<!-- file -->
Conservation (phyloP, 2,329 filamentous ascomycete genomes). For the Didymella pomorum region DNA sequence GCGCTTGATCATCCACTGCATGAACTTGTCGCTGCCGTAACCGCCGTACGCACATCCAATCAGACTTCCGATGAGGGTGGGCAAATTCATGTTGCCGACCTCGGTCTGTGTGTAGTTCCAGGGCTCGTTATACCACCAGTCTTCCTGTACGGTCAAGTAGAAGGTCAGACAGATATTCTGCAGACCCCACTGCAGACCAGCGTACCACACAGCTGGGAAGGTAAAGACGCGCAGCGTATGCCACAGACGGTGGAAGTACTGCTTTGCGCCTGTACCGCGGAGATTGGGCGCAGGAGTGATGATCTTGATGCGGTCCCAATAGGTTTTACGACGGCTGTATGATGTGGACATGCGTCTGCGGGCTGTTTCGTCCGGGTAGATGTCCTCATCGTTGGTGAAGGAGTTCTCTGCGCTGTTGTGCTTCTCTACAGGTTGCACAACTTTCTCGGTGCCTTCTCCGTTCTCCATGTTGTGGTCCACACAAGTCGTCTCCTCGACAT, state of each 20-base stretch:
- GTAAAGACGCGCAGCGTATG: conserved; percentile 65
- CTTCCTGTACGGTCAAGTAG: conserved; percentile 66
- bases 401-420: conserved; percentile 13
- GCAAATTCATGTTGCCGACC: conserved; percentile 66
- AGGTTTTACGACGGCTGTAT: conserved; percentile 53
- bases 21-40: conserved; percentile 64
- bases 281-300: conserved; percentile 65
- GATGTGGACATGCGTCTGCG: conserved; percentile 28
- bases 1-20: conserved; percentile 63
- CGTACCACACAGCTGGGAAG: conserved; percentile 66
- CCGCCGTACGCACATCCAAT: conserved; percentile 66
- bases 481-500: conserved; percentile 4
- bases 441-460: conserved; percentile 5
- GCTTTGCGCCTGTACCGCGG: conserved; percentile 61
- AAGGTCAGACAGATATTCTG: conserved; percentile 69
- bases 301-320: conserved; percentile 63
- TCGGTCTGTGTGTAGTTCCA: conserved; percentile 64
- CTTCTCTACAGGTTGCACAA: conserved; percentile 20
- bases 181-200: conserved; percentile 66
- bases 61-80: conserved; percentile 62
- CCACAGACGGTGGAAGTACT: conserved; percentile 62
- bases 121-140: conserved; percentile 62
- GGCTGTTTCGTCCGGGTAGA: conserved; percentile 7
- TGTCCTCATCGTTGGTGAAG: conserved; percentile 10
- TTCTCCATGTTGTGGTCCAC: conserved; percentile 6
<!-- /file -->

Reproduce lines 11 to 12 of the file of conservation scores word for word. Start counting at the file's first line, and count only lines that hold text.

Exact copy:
- CGTACCACACAGCTGGGAAG: conserved; percentile 66
- CCGCCGTACGCACATCCAAT: conserved; percentile 66